Osteomyelitis symptoms

Osteomyelitis sounds pretty serious, and in fact, back in the day, it was seen as an incurable condition; fortunately, with all the technology available today, the condition can be successfully treated. While the word is very large and hard to say, it is only a medical term for an infection in the bone. There are two ways an infection like this can occur: infections can reach a bone by traveling through the bloodstream or spreading from neighboring tissue, or they can develop in the actual bone if an injury exposes the bone to germs. The infection can be due to a bacteria or fungi. Any age group can get a bone infection—in adults they occur more commonly in the spinal column; in children they appear more often in the legs and upper arm; and in those with diabetes, osteomyelitis can develop in the feet if the person has ulcers in that area. Treatment is usually necessary, but as mentioned previously, most cases can be successfully treated. However, recognizing the symptoms is the only way to ensure that a complication won’t result from an infection of the bone.

How the Infection Happens
When any part of a bone becomes infected, the soft part of the bone (called the bone marrow) becomes swollen. This swollenness can become so much that it starts to press against the outer wall of the bone; as a result, blood vessels in the bone marrow may become compressed, cutting off the blood supply to the bone. As with anything else that loses its source of energy and nutrients, the bone begins to die, or at least the part that is infected.

Symptoms of Osteomyelitis
Symptoms associated with osteomyelitis depend on which bone is infected. However, fatigue can be a symptom in any case. If it is in the arm or leg bones, symptoms can include: pain in the part of the bone that is infected, fever, weight loss, and painful movements. If the infection is in the spine, the back will be tender to the touch and the person will experience seemingly never-ending back pain; in this case, there is usually no fever, nor is there any way to relieve the pain, even temporarily. If the infection is a result of an infection in a nearby tissue, the newly infected site swells and becomes very painful, regardless of the location.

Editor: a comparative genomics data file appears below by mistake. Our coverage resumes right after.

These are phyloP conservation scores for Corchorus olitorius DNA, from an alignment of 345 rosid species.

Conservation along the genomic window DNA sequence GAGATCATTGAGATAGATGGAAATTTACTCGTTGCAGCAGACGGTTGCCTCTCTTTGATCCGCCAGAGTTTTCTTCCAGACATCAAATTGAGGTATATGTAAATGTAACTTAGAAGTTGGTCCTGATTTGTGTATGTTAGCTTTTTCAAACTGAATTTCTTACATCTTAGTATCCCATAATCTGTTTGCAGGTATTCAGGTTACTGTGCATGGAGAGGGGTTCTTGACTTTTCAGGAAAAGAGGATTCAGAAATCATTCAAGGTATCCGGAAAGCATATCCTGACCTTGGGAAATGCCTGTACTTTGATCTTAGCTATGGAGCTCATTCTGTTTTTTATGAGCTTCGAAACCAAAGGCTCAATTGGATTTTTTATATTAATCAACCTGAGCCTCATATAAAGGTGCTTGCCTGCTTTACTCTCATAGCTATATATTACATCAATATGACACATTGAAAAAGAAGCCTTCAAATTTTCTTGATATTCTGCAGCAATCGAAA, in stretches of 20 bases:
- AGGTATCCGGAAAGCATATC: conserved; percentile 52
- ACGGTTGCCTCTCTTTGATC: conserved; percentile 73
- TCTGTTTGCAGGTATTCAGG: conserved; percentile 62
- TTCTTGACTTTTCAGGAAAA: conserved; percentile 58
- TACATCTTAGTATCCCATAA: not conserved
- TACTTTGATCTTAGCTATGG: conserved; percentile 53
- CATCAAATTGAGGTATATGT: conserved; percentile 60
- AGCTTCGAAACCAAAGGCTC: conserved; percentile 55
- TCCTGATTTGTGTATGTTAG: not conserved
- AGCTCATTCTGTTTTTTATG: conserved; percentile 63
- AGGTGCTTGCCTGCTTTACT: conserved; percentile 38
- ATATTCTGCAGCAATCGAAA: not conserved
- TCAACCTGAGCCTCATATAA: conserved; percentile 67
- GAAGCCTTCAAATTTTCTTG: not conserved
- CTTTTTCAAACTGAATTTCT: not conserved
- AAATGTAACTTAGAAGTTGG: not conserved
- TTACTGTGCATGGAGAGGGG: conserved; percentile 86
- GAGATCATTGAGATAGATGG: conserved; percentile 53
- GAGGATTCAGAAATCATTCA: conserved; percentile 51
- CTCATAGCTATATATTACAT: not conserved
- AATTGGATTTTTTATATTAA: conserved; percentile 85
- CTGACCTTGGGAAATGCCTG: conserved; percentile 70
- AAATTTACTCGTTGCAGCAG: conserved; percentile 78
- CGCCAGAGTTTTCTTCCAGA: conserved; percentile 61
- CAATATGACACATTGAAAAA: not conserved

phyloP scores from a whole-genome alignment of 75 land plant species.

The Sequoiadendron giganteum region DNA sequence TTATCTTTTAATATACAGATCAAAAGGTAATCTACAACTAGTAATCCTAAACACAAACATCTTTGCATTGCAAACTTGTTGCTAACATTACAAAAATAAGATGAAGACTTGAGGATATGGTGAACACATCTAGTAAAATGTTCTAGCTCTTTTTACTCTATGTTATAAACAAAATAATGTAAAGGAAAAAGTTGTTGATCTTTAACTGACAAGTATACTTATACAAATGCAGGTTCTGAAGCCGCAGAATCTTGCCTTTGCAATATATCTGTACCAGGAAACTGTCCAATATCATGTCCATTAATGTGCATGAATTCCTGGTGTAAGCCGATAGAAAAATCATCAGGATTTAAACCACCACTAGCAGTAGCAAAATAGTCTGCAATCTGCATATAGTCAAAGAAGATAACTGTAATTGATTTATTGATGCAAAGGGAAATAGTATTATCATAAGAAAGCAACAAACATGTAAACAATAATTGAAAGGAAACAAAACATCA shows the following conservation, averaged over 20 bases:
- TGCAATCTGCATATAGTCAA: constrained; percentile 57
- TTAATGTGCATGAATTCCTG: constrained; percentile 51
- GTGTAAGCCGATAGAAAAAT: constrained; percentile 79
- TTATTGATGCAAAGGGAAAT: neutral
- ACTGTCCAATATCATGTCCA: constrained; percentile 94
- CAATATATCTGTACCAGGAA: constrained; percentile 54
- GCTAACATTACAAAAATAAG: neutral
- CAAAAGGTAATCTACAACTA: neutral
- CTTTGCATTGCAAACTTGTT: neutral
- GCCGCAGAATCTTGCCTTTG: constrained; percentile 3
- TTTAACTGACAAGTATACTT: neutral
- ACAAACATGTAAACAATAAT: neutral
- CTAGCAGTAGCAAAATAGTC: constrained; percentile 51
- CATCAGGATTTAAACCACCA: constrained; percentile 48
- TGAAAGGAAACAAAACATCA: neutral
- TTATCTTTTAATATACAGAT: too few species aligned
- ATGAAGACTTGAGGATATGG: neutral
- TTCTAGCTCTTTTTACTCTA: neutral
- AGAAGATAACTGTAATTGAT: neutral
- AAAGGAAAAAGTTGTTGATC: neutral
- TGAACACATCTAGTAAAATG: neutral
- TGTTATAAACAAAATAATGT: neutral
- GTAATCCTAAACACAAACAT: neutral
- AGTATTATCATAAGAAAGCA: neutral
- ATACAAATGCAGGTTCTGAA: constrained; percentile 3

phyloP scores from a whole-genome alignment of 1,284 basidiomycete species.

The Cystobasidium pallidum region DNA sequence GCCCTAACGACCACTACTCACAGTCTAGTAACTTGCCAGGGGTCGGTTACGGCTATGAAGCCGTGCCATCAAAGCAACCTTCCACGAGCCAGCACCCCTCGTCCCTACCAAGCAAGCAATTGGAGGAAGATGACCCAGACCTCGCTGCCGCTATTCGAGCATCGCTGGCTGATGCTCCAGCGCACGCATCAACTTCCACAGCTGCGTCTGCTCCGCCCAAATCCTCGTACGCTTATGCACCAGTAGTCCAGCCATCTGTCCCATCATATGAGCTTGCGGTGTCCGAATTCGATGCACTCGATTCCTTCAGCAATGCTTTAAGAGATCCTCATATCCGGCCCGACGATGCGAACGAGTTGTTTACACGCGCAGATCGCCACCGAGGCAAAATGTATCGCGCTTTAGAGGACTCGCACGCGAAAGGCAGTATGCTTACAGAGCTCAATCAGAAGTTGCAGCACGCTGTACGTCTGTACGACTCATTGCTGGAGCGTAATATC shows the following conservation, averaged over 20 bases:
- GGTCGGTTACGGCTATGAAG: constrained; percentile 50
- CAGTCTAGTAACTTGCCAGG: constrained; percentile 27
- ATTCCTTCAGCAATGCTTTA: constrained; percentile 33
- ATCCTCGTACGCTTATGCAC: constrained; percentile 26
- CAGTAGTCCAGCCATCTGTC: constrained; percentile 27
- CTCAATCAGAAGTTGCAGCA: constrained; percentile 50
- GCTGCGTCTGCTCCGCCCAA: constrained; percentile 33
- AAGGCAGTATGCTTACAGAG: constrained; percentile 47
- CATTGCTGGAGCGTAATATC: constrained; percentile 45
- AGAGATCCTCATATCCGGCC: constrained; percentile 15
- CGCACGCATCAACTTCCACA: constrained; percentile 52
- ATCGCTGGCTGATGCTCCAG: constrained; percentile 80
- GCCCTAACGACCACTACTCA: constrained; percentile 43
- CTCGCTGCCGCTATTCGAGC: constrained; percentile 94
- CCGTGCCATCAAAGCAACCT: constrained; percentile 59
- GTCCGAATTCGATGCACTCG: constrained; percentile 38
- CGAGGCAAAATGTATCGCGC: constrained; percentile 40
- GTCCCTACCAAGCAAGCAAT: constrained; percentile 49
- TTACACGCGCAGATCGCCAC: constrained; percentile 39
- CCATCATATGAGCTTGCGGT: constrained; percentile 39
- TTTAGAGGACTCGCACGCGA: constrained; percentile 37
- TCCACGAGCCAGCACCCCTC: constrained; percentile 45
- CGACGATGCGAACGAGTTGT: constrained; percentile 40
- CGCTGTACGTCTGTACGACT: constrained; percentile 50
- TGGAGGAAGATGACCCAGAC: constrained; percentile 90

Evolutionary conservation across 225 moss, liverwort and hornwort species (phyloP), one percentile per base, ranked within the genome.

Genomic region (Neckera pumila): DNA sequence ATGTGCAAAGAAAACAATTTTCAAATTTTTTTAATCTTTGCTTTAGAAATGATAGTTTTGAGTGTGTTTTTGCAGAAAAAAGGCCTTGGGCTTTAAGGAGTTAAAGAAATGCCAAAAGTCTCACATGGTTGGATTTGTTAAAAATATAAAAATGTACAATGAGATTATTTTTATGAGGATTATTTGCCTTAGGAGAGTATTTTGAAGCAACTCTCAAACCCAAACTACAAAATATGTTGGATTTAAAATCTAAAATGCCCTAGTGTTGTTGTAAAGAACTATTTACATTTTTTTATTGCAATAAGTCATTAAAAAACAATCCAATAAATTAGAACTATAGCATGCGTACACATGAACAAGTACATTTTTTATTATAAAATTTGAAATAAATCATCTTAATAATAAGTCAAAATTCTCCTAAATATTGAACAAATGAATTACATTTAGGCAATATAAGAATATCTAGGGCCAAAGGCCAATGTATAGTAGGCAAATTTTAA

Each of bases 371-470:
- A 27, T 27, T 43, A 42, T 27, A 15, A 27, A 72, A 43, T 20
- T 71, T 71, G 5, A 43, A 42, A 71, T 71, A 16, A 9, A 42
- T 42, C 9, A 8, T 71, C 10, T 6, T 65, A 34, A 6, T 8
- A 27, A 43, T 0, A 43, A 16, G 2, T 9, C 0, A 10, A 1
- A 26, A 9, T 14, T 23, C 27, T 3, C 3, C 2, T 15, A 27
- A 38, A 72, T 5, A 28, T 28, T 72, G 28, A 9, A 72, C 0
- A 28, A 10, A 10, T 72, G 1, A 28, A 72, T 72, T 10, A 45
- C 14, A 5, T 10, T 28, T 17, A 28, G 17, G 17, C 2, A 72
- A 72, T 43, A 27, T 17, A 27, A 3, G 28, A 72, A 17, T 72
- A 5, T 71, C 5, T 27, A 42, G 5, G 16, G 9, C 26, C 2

It is necessary to diagnose osteomyelitis as soon as possible, because if it is not treated promptly, a more serious condition called chronic osteomyelitis can develop. When the infection reaches this stage, it becomes very difficult to get rid of. Chronic osteomyelitis can go symptomless for months and even years, it is associated with persistent pain and recurring infections, and drainage of pus often appears, breaking through the skin’s surface. Doctors can perform different tests after drawing blood to determine if osteomyelitis could be a possibility. An X-ray, CT scan, or MRI can confirm the diagnosis even further. More times than not, the bone will appear abnormal on these tests. To determine the actual bacteria, a doctor will take samples of the blood, pus, bone, and joint fluid surrounding the bone.

In children and adults when the condition is caught early on, antibiotics are the most effective treatment. The length of time varies, depending on the severity of the infection; the regimen can last 4 weeks to a couple months. If the cause of the infection is bacterial, a broad-spectrum antibiotic will be used; if the cause is fungal, an antifungal drug will be used. Those who have an infection in the vertebrae of the spine may be required to stay on bed rest or wear a back brace. Surgical removal is only necessary if the infection came from surrounding tissue; removal of the dead tissue and bone is done, in addition to the replacement of these things with healthy tissue, bone, and muscle.

Last updated on Aug 28th, 2010 and filed under Musculoskeletal Disorders. Both comments and pings are currently closed.

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